Once you’ve had a few months of natural eating under your belt and you see that not only do you not gain weight, you actually come naturally, without effort, to a balanced weight for your body, you’ll be able to be around these judgemental, all or nothing thinkers and you just won’t get hooked.
I know it’s true because I’ve experienced that for many years now and I hear this feedback from clients all the time.
It’s the lack of integrity you feel that hooks you when someone else judges you.
You yourself currently believe that you shouldn’t be eating that thing.
You yourself currently believe that you should weigh less and look differently than you do.
It’s your own belief system and your own judgements of yourself that hook you into thinking others are right to judge you.
The solution lies in figuring out what is truly ‘right.’ What is rational and reasonable to expect of yourself in order for you to be happy and peaceful in your own skin?
And what currently stands in the way of you doing that?
Once you identify what is reasonable and what the barriers are to you attaining that sweet spot of peace and comfort in your body you can being to get tools and take the steps you need to take in order live in that sweet spot 24/7.
That’s when life truly begins. Right now you’re just treading water – half-in, but always distracted by how you have to be more, be different, be thinner. That’s not life, that’s purgatory.
For your own inner review this week how about answering the questions:
What are you waiting for? What do you tell yourself you can’t do or have or be until you weigh X or take X pant size?
How long have you been telling yourself that? How long have you been putting off fully embracing life?
What have you tried in the past in order to get yourself to that ‘good enough’ place?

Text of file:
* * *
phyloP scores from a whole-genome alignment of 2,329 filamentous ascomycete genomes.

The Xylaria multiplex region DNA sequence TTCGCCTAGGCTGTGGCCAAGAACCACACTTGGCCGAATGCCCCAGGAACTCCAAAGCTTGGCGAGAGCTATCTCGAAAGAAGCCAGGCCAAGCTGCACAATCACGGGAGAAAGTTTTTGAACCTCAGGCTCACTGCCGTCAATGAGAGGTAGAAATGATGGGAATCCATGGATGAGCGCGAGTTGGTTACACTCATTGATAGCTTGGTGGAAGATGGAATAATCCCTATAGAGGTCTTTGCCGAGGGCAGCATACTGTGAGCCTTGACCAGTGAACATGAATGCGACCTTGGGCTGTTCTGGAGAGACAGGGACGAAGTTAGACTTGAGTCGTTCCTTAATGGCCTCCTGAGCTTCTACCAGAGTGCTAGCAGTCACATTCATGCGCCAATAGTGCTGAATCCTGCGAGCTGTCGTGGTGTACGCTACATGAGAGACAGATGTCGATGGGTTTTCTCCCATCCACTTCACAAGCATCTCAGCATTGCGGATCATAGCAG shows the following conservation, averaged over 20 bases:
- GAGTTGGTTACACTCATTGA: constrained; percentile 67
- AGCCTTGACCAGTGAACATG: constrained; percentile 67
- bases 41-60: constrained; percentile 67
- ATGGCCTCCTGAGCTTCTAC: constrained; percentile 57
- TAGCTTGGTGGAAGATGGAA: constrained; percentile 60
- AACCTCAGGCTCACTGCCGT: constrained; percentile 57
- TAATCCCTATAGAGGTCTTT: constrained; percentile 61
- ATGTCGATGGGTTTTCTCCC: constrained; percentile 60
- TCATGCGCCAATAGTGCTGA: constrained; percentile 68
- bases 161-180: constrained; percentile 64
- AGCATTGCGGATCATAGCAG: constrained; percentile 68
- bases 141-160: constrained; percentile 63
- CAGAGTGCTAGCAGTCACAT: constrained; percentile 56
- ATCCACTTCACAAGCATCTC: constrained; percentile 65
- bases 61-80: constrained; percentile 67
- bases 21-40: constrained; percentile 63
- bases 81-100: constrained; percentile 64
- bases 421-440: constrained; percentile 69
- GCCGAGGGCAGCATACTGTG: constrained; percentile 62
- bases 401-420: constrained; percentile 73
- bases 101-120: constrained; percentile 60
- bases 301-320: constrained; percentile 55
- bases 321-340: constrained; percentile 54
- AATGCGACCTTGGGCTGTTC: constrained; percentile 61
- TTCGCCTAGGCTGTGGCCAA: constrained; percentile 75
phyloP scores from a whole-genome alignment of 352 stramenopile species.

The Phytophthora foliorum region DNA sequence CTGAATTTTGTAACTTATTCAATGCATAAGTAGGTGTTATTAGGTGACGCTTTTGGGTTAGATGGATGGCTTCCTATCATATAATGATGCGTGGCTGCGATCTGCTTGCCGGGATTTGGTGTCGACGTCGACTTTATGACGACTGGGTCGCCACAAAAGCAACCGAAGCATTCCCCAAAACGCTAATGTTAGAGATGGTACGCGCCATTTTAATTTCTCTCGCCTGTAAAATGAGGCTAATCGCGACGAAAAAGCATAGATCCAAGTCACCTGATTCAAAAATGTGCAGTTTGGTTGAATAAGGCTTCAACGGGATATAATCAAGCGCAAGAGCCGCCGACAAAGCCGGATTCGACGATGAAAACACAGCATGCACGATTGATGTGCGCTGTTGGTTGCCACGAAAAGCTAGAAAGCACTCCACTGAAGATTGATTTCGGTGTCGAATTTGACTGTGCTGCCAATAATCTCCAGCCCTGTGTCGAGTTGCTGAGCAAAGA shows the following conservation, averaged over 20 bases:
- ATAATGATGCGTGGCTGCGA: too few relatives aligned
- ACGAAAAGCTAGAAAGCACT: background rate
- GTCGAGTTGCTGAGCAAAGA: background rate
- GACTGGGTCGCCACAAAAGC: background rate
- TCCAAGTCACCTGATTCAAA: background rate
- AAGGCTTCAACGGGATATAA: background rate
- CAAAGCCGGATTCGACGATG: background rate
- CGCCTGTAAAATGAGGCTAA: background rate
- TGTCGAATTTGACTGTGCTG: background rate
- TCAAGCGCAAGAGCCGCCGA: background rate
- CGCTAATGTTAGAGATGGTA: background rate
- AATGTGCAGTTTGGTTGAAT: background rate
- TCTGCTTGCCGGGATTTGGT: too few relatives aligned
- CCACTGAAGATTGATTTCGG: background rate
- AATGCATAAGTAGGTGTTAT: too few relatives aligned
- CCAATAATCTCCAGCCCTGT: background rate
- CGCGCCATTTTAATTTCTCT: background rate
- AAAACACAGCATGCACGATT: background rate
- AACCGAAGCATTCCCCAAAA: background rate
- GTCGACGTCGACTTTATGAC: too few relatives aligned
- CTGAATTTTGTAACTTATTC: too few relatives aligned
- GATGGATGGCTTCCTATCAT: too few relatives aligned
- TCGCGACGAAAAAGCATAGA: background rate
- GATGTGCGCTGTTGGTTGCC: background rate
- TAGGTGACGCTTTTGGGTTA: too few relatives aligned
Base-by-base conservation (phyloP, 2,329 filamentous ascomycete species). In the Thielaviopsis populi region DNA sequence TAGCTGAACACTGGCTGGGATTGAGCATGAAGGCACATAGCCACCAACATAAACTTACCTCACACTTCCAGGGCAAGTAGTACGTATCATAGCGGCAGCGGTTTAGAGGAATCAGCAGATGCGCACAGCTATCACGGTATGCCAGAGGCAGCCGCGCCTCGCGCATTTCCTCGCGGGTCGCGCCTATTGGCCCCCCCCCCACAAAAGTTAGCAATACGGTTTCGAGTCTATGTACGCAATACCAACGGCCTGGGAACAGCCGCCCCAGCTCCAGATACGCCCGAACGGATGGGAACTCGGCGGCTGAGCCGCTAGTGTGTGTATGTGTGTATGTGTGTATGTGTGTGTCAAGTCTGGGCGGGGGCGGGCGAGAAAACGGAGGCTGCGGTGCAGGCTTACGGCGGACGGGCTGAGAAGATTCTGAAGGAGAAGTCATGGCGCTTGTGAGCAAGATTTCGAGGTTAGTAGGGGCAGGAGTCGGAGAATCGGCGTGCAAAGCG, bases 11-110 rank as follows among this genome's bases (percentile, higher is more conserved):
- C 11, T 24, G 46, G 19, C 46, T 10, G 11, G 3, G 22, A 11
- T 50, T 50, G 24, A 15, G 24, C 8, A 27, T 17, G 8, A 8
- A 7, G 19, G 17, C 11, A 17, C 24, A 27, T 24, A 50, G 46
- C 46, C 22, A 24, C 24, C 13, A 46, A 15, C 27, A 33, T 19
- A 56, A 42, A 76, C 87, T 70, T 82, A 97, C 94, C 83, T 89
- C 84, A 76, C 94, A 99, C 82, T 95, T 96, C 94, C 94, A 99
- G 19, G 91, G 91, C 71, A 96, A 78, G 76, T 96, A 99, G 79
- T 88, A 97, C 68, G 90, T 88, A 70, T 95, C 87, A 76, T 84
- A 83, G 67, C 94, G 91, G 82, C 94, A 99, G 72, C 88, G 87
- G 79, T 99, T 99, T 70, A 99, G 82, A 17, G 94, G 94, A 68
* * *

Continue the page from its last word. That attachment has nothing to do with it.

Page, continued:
If you lost the ability to blame yourself for those things not working out what other explanation would you offer yourself? What would a friend or caring family member offer as an explanation?
What stands in the way of you believing that?
Have fun exploring these questions. The more clearly you see where your thinking is tripping you up the easier it is to side-step it completely.
Feel free to share your answers with me – let’s create a dialogue around this in our CEDRIC community. Your sharing helps others to know they’re not alone and vice versa.
Have a great week.
- The perils of both just arbitrarily restricting the amount of food you’re “allowed” to have regardless of your true hunger levels; and
- Of feeling obligated to eat what is placed in front of you – whether or not you like it and whether or not it is too much.
- We’ve also addressed the stress of labeling foods as good/bad legal/illegal and the nasty consequences of doing so.
- And we’ve talked about what happens when we get stuck in rules about when we can eat rather than just listening to our body’s natural cues of hunger and fullness.
- My last article discussed the biggie of engaging in all or nothing thinking regarding food and meals.